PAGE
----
2016 Hynes Lecturer: Dr. Emma Johnston
Dr. Emma JohnstonDr. Johnston is head of the Applied Marine and Estuarine Ecology Lab at the University of New South Wales and a rising star in the field of harbour and estuarine ecology. She might be best known to the public as a co-presenter of the Foxtel/BBC television series Coast Australia.
She is an expert in how humans impact harbours, coasts and estuarine habitats and has an exciting program that both expands our understanding of these systems and provides recommendations for harbour management. Her laboratory is the Sydney Harbour, one of the busiest ports in the southern hemisphere.
The Coastal Squeeze: Problems and potential for our nearshore marine biodiversity
Coastal marine ecosystems are both highly diverse and highly productive. Humans rely on these ecosystems for a range of services such as food, recreational amenity, waste disposal and tourism. Coastal ecosystems are also the most intense areas of industrial and urban development today. Increasing trade by sea and advanced technologies for resource extraction are converging with a strong trend towards coastal population growth to place intense pressure on these environments. Human activities have introduced an array of stressors that may affect both the diversity and functioning of marine ecosystems and, in some extreme cases, cause ecosystem collapse. Our growing use of the coast is therefore a crucial issue, not only in terms of contested space, but also in terms of cumulative threats posing serious problems for ecosystem integrity. Key to the future sustainable development of the coast is the development of accurate and efficient diagnostic tools for assessing ecosystem ‘health’ and novel eco-engineering designs for coastal constructions. Professor Johnston will outline ways in which the latest research is helping to provide solutions to the coastal squeeze.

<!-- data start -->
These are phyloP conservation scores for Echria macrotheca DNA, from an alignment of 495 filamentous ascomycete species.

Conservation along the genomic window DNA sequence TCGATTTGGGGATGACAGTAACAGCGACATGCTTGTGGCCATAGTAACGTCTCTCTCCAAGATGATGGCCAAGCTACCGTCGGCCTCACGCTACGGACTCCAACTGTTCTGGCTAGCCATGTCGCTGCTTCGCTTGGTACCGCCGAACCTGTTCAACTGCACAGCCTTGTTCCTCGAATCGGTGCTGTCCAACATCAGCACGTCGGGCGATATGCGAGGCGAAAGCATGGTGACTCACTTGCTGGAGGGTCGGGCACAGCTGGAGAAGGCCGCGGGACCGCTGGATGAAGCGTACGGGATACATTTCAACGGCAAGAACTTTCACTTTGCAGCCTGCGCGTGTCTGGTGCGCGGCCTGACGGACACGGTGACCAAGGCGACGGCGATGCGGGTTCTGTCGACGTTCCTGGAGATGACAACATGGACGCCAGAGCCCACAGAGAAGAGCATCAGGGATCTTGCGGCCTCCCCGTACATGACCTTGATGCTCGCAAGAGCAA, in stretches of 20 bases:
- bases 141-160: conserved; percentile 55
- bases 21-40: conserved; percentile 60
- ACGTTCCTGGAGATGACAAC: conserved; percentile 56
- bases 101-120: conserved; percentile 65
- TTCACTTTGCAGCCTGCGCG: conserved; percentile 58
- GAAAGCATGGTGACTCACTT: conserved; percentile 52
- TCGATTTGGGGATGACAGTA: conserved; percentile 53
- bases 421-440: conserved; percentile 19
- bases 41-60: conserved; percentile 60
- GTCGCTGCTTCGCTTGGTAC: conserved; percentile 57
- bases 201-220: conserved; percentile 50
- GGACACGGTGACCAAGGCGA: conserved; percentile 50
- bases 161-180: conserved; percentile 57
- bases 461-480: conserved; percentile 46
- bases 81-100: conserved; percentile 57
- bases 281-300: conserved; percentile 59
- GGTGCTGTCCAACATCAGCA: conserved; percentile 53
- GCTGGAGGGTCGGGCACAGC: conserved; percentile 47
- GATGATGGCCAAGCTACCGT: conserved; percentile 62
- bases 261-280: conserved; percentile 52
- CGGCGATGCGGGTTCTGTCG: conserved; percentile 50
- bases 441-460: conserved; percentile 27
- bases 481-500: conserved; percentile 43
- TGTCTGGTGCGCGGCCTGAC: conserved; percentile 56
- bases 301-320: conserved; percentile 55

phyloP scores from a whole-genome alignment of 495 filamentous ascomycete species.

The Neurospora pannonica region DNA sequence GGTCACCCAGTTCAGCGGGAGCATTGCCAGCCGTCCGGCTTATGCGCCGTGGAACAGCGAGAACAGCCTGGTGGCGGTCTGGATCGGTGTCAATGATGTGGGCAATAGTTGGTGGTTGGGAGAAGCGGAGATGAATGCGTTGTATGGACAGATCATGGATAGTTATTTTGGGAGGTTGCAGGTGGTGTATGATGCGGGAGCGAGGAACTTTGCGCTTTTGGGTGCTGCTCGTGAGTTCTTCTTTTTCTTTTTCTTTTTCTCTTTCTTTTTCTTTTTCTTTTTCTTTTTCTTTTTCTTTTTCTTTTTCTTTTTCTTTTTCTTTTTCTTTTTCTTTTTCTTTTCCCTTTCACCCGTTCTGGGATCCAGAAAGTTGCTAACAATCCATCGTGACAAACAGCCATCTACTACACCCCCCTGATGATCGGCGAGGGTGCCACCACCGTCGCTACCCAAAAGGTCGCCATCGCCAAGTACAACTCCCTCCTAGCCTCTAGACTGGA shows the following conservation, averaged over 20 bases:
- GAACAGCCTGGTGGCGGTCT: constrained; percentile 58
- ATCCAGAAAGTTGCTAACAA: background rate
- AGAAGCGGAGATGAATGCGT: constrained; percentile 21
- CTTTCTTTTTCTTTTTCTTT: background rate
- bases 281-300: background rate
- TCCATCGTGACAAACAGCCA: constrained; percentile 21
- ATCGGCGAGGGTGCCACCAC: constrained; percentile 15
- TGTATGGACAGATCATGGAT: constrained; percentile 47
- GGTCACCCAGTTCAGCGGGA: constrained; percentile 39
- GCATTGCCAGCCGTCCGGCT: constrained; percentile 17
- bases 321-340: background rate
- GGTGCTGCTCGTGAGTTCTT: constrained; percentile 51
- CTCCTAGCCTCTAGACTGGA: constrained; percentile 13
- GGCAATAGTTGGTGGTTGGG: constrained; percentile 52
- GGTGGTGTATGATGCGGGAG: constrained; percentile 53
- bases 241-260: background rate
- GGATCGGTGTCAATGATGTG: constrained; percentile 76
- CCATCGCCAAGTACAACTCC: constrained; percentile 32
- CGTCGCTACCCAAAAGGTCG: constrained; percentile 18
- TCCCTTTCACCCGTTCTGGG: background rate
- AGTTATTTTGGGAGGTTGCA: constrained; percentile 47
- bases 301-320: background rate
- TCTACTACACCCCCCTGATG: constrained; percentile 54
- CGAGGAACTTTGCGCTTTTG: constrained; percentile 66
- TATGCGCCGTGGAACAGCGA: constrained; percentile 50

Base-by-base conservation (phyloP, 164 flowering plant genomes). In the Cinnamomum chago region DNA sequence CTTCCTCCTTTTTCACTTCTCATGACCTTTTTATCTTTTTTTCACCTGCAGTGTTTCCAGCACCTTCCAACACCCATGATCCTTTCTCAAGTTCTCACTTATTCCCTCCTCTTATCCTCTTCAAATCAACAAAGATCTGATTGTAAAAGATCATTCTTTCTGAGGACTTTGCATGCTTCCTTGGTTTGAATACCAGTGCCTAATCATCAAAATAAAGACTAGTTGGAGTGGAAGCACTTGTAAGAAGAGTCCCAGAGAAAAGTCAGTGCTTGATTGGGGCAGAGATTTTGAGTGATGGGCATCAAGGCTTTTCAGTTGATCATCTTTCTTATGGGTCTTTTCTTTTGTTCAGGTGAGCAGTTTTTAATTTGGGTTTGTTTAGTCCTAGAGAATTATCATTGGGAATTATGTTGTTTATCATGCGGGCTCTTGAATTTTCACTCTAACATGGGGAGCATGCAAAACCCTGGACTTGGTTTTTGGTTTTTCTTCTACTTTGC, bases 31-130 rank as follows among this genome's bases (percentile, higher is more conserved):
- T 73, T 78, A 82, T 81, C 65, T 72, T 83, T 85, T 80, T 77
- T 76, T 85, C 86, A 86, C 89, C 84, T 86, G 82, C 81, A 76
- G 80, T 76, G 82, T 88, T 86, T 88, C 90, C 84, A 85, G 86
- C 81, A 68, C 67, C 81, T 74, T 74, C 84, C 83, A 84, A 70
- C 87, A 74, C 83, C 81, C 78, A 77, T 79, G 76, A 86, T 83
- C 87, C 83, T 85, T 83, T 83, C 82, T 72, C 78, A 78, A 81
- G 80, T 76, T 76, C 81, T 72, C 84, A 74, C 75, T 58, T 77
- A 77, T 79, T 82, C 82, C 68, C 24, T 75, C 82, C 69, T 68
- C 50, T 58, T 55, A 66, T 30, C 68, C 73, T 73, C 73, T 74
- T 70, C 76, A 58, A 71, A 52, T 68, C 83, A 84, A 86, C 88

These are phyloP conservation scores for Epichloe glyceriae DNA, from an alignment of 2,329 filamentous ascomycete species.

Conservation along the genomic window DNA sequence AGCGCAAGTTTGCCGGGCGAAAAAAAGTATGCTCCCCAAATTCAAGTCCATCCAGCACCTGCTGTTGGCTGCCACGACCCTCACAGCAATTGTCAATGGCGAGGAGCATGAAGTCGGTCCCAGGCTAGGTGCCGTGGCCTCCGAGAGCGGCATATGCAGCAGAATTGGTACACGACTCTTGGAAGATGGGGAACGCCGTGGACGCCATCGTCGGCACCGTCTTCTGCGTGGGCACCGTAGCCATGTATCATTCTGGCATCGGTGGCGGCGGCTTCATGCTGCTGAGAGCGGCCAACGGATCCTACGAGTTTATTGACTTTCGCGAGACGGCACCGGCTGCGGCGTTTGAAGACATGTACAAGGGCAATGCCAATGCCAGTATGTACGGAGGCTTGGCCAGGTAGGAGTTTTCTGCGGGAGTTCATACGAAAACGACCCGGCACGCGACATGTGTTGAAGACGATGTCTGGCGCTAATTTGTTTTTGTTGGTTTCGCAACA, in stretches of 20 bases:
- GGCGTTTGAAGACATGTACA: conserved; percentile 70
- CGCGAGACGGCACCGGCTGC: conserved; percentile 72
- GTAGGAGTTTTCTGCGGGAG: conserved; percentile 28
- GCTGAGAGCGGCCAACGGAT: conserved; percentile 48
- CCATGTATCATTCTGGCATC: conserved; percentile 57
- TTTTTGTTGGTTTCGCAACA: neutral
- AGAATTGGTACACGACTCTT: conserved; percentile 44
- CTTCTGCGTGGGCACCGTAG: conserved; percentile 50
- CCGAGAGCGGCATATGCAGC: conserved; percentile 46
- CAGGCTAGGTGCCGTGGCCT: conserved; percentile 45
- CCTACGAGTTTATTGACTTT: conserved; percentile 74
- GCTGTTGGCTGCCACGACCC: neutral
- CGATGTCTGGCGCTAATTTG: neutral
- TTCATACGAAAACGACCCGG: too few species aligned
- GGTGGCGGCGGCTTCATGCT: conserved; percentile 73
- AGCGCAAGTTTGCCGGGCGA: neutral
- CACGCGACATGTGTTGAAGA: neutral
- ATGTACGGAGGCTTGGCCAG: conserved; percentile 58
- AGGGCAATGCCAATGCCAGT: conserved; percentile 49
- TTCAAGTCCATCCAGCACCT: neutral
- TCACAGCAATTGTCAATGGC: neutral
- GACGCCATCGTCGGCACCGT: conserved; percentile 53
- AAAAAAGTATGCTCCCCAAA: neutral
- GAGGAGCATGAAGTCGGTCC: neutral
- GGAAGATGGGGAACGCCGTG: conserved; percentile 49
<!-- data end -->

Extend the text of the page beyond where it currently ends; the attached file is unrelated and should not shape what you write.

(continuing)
Mary H. Oland Theatre, New Brunswick Museum, Market Square, Saint John - Thursday, October 6 between 7 - 8 pm
Multistressor interactions and bio-functional monitoring tools for estuaries
Estuaries are among the most highly disturbed of all aquatic environments due to their proximity to urban, agricultural and industrial activity. Aquatic communities are exposed to multiple stressors and it is vital that the ecological consequences are identified and distinguished using a range of observational and manipulative techniques. I will present our research, combining the disciplines of ecology and ecotoxicology, to identify drivers of marine invasion success, the plasticity of environmental niche space, stressor interactions and contaminant impacts on ecosystem functioning. In addition, I will detail how molecular approaches (targeted gene and meta-transcriptomics) are enhancing our capacity to observe biodiversity, community connectivity and ecological change. Molecular approaches are now sufficiently advanced to provide, not only equivalent information to that collected using traditional morphological approaches, but an order of magnitude bigger, better, and faster data.
146 Bailey Hall, University of New Brunswick, Fredericton - Wednesday, October 5 between 3 - 4 pm
125 Hazen Hall, University of New Brunswick, Saint John - Thursday, October 6 between 11:30am - 12:30 pm